1. Expert Q&A: Living well as a carer - Thurs 29 August, 3-4pm

    As a carer for a person living with dementia, the needs of the person you care for will often come before your own. You may experience a range of difficult emotions and you may not have the time to do all the things you need to do. Caring can have a big impact on both your mental and physical health, as well as your overall wellbeing.

    Angelo, our Knowledge Officer (Wellbeing) is our expert on this topic. He will be here to answer your questions on Thursday 29 August between 3-4pm.

    You can either post questions >here< or email them to us at talkingpoint@alzheimers.org.uk and we'll answer as many as we can on the day.

Wrong hoping for an early death?

Discussion in 'Recently diagnosed and early stages of dementia' started by ScaredyCat, Apr 1, 2019.

  1. Laine1942

    Laine1942 New member

    May 23, 2019
    5
    My mum was diagnosed 3 months ago with Alzheimers, she also has 2 cysts on her liver one is ok to leave in but the other cyst they want to take out as it can turn to cancer, ive just had attorney of health come through and have spoken to others members of my family and we feel it would be far better for nature to take its course, if she had the op her brain would be starved of oxygen and probley be worse. Her 2 sisters had alzheimers and i always remember my mum saying "if I ever get this please shoot me" I feel like this cyst is her bullet, im heartbroken about all that's going on but I understand where people come from in wishing there loved ones would pass quickly. My heart goes out to all of you ❤️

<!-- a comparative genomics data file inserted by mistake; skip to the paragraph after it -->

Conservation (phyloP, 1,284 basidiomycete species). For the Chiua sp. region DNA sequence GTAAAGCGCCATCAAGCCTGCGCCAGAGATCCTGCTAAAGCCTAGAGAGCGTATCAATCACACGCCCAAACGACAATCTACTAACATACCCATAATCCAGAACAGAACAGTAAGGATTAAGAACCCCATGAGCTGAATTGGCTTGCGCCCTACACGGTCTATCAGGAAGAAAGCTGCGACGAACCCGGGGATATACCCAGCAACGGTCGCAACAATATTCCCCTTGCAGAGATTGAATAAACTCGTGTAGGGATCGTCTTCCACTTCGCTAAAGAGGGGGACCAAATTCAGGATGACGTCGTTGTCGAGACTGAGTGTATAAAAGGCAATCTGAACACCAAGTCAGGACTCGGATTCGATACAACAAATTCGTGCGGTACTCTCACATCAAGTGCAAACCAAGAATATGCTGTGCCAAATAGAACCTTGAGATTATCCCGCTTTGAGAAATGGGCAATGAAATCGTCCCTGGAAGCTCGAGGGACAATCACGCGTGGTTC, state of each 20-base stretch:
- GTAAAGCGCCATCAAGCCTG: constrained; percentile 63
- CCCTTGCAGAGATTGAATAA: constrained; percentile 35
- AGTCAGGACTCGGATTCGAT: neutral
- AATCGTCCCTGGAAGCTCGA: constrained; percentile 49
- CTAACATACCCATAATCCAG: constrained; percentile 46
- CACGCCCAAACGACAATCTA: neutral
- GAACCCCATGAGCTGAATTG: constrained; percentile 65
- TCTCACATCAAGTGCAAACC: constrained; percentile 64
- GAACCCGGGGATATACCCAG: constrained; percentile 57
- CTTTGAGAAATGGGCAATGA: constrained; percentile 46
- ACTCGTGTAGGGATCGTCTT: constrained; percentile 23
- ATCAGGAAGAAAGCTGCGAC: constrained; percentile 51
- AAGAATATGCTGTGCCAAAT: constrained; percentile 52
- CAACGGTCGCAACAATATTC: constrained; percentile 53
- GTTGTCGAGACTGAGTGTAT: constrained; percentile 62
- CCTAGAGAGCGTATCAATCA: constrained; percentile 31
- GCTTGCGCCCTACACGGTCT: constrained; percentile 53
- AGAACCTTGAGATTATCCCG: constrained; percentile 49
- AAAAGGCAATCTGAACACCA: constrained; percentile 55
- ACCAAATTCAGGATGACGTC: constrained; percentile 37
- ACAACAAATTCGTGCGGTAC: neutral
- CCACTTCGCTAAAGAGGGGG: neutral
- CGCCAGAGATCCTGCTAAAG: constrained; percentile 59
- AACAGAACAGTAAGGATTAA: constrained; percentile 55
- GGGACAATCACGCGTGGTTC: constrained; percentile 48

2. Rach1985

    Rach1985 Registered User

    Jun 9, 2019
    398
    My father has heart problems. He said always never put me in a care home. A week ago he got diagnosed with Alzheimer’s. There is a part of me now that hopes we get a good couple of years with him on his tablets, not a rapid decline, then he dies of a heart attack. It feels awful saying it, but I can’t help thinking it
     
  3. Norfolk Cherry

    Norfolk Cherry Registered User

    Feb 17, 2018
    287
    Female
    My mum has lived with dementia since she was 73 (very early stages but not diagnosed) and is now 82. I would love for her to die in her sleep now as although settled in her home, she is not happy. She can't afford the constant one to one activity sessions that she needs to make life bearable, and I have children and grandchildren that need me. I'm glad to see this thread has not been closed down as similar ones have in the past, and also agree that properly regulated euthanasia needs to be legalised.
     
  4. Rach1985

    Rach1985 Registered User

    Jun 9, 2019
    398
    I think talking about these feelings helps so I’m glad it’s not been closed. I struggle to deal with my feelings on this. My dad is early stages now and you think of trade offs, like give me 3 good years and a heart attack vs 8 hard years for him and us. Then I feel like I’m being selfish, he has worked his whole life for me, and now I’m wishing a heart attack on him. But I feel like it’s what he would want too. But is it really? I’m glad I have a place to discuss this and the guilt I feel
     
  5. Duggies-girl

    Duggies-girl Registered User

    Sep 6, 2017
    1,470
    Yes a heart attack would be a blessing, not right now but in the not too far off future. Thing is dad is a real fighter, he has seen off pneumonia, a heart attack and a stroke earlier this year despite being extremely frail because of his cancer and dementia. I can see him going on and on until the end and that is something that I and I am sure that he would not want.